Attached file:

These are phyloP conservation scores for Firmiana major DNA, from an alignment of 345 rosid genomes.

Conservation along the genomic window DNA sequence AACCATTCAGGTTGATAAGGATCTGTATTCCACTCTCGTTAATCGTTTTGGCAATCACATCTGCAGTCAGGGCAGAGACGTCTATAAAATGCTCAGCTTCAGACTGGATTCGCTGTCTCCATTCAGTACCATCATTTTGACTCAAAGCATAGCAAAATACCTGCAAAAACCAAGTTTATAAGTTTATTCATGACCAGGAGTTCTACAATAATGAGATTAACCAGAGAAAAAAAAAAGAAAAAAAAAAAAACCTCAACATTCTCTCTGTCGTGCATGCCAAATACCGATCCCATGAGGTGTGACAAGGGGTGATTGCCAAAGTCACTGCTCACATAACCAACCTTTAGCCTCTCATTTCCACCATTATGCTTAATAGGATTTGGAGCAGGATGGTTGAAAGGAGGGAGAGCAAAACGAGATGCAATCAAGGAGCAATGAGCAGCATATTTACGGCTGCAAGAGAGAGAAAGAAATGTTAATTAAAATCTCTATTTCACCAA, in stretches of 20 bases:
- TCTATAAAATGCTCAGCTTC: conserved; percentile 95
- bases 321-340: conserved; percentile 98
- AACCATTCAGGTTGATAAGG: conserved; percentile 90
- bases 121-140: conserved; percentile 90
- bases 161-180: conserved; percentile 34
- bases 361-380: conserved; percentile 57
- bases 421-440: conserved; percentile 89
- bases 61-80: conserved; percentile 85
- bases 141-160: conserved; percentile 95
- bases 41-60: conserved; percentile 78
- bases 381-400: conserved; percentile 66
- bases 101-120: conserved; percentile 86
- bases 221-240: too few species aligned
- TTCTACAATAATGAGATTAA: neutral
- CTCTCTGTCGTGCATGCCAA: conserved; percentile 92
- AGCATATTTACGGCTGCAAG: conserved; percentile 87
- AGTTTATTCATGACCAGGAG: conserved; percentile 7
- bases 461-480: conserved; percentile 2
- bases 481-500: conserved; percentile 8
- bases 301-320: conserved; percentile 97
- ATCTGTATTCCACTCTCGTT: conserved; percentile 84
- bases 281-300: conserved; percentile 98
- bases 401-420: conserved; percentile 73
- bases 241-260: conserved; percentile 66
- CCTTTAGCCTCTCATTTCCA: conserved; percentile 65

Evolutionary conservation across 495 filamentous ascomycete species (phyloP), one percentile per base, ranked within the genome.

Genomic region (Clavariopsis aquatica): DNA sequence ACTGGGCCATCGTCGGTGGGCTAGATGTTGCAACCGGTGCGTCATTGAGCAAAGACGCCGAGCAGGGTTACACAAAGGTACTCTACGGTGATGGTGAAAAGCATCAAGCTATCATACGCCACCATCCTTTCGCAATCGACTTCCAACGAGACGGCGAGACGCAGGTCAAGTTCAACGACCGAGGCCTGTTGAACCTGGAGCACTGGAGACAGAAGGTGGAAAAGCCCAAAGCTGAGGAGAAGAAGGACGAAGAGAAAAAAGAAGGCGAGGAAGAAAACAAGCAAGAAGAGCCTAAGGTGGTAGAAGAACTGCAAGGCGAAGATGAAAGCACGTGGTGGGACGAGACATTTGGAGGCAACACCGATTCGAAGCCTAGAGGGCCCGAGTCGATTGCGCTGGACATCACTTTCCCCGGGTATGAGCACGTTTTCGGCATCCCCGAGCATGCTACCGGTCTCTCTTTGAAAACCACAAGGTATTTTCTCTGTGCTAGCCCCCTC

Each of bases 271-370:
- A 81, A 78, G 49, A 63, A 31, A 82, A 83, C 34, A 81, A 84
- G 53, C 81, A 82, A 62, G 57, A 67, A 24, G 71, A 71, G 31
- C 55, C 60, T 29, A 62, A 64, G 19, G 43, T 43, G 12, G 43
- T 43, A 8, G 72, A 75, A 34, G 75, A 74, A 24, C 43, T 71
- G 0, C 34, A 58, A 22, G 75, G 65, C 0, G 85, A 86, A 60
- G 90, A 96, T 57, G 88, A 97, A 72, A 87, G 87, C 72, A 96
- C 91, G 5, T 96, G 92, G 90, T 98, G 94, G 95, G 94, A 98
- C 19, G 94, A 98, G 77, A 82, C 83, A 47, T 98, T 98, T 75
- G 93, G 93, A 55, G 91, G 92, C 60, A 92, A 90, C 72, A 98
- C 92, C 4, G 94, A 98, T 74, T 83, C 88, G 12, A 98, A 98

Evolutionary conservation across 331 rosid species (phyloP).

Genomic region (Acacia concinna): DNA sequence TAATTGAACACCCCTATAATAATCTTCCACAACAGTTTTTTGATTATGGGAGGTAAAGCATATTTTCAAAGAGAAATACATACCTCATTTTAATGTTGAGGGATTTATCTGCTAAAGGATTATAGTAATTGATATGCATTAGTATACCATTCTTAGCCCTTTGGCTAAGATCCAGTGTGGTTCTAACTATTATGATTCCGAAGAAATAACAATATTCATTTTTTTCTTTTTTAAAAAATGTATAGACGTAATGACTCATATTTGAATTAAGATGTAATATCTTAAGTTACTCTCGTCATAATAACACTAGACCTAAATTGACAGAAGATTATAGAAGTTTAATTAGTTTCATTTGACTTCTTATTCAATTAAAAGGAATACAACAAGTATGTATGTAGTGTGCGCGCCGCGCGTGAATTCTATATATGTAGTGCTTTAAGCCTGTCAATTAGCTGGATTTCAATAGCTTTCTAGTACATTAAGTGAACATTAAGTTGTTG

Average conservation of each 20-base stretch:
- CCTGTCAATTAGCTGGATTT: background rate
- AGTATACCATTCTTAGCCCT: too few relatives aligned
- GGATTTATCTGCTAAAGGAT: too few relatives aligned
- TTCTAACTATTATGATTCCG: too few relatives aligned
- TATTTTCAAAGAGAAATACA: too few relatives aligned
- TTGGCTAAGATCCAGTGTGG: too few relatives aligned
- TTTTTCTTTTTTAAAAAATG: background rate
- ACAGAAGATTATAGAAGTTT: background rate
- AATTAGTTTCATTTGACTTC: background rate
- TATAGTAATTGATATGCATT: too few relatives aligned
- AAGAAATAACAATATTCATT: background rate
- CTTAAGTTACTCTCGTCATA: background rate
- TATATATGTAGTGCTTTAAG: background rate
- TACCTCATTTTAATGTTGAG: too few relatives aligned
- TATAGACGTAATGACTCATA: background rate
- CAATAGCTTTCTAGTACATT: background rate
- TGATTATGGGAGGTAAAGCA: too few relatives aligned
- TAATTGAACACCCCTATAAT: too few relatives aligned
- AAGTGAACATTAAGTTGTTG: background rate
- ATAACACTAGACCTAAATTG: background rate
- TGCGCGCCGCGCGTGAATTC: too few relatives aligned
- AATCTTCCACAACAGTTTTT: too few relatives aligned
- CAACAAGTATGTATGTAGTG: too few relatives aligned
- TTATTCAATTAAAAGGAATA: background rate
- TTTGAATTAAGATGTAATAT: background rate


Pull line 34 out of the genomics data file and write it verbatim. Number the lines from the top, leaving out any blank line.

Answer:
- T 43, A 8, G 72, A 75, A 34, G 75, A 74, A 24, C 43, T 71